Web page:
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Two Million New HSA Policies Issued As Employer Acceptance, Contributions Grow

More than 2 million Americans chose Health Savings Accounts as their healthcare insurance program in the 12 months ending in January 2010.  

Much of this increase is attributed to the decision by many companies to offer HSAs either as a full replacement or as an option.

With the increase in company sponsored Health Savings Accounts as a benefit, some questions have arisen about employer contributions.

Employers can make tax-free contributions to their employees Health Savings Accounts in the following two ways:

Remember that once an employer contributes money into an employee's account, the money is owned by the employee from that point forward, regardless of employment. In other words, employees own the HSA accounts (similar to how they own a checking account) -- They decide how and when the money is spent. Before an employer makes contributions to their employees' HSAs, they should first consider making contributions to an employee's HRA.

Employer Contributions without a Section 125 Plan
Employers can make tax-free contributions to their employees' HSAs without using a Section 125 plan, as long as the contributions are "comparable" for all employees participating ("comparability rules"). Comparable contributions are contributions that are the same dollar amount or same percentage of the employee's deductible for all employees with the same category of coverage (i.e. self-only or family; FT or PT). 

Employer Contributions with a Section 125 Plan
To avoid the comparability rules on their HSA contributions, employers often utilize a Section 125 plan. HSA contributions through a Section 125 plan are not subject to the comparability rules, but Section 125 nondiscrimination rules do apply. Nondiscrimnation rules restrict employers from making contributions excessively in favor of highly compensated employees. Employers typically use a section 125 plan to offer matching contributions to their employees and to save payroll taxes (7.65%) on all employee contributions.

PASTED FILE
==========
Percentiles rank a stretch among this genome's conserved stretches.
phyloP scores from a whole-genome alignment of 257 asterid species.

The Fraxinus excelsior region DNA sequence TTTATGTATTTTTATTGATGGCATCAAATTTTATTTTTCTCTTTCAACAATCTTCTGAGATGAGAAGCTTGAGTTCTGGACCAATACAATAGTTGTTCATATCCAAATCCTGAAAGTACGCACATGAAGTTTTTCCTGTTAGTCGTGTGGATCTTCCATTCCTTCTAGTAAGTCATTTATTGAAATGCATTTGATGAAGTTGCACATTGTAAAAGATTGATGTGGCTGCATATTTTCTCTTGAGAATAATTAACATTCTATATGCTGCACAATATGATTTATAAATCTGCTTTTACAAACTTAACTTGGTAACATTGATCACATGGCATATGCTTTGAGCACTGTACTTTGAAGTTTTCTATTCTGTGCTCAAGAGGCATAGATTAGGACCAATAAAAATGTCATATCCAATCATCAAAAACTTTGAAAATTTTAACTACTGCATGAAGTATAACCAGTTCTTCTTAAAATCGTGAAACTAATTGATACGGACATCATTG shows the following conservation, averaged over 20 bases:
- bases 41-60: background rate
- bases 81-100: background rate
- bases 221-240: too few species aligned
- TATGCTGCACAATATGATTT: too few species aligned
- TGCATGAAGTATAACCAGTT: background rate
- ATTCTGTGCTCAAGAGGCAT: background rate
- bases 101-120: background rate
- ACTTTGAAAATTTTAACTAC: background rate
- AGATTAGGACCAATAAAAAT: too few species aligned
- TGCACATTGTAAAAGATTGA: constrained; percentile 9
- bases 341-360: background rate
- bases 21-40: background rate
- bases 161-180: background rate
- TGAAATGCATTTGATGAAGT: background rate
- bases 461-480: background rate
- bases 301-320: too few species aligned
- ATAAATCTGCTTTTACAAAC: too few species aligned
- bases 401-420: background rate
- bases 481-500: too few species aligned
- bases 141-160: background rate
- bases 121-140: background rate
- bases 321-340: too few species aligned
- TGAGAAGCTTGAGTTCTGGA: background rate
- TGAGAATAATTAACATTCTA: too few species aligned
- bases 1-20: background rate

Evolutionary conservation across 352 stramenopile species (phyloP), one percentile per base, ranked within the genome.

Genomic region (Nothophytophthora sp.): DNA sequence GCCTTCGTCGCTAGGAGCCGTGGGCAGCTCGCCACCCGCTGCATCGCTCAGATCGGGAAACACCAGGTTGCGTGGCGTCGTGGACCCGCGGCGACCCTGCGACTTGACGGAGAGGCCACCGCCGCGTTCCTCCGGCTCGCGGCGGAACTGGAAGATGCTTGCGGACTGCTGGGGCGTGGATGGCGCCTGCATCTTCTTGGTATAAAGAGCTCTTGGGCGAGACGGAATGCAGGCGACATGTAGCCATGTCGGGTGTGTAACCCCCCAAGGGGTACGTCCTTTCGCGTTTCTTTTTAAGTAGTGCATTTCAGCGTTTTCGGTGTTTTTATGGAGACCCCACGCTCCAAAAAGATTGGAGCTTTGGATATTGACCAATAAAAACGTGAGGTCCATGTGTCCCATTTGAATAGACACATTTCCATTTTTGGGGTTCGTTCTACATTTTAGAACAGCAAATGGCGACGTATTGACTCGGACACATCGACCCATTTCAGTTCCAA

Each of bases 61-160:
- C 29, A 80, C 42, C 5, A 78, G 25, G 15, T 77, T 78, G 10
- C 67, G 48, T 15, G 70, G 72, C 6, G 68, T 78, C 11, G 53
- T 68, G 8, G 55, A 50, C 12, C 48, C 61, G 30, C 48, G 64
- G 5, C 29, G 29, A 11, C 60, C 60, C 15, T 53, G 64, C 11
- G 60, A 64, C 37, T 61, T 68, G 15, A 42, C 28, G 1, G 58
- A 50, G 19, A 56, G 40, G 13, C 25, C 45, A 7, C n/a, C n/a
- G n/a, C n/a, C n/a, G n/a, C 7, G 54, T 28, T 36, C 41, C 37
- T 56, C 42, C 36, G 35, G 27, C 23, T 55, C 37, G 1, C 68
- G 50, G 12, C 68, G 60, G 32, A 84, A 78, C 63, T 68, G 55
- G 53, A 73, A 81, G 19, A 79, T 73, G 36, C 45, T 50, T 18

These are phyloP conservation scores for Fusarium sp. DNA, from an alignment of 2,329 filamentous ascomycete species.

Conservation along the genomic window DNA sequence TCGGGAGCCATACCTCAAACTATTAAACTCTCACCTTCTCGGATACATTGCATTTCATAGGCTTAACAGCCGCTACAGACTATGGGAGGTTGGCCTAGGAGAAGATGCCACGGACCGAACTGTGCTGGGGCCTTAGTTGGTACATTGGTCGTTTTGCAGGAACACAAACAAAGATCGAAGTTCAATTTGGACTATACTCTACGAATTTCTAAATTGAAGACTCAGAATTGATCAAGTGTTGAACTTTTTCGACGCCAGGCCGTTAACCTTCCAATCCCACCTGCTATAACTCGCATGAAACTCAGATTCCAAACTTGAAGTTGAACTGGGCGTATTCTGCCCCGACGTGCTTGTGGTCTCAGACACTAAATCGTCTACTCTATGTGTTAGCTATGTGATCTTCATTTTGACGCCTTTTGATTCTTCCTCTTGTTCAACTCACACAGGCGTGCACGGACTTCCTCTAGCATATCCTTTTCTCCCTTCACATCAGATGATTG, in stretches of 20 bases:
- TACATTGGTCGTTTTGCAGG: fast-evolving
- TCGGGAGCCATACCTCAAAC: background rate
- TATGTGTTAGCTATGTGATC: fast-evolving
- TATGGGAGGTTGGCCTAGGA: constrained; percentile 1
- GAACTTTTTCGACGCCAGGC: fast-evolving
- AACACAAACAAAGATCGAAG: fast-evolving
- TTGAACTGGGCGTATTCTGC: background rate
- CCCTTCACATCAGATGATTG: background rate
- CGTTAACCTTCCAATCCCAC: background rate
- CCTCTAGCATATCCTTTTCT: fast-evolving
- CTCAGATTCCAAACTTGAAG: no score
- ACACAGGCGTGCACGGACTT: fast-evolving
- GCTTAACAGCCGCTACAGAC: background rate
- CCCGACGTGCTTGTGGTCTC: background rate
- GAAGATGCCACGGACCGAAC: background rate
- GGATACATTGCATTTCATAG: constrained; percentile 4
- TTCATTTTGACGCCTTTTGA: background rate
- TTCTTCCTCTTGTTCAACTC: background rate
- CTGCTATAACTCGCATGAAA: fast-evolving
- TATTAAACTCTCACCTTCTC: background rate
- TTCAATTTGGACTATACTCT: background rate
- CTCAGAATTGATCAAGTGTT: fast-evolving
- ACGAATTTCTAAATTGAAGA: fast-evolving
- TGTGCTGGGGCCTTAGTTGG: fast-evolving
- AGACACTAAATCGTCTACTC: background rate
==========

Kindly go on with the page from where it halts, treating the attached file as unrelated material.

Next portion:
See IRS Publication 969 for more information.

Virtually all Americans utilize (or have access to) a Cafeteria Plan at some point during their working career, yet many do not take full advantage of them. As a tax-paying American citizen, you should understand how a Cafeteria Plan works because, when utilized correctly, a Cafeteria Plan can increase your take-home-pay without any change in your expenditures.

A "Cafeteria Plan" (see Section 125 of the IRS Code) is a benefit provided by an employer which allows an employee to contribute a certain amount of his or her gross income to a designated "account" before taxes are calculated. This "account" can be used to reimburse the employee for insurance premiums, medical, or dependent care expenses throughout the plan year or claim period as the employee incurs qualified expenses.

Essentially, a cafeteria plan allows an employee to reduce their gross income, effectively reducing the amount they pay in Federal, Social Security, and some State taxes. This amounts to a savings of between 25% and 40% of every dollar they contribute to the plan. The employer also realizes savings on FICA withholding tax for each participating employee.

Ask your employer about Cafeteria Plans because they save you and your company money on taxes. Utilizing a Cafeteria Plan correctly should result in an increased net paycheck.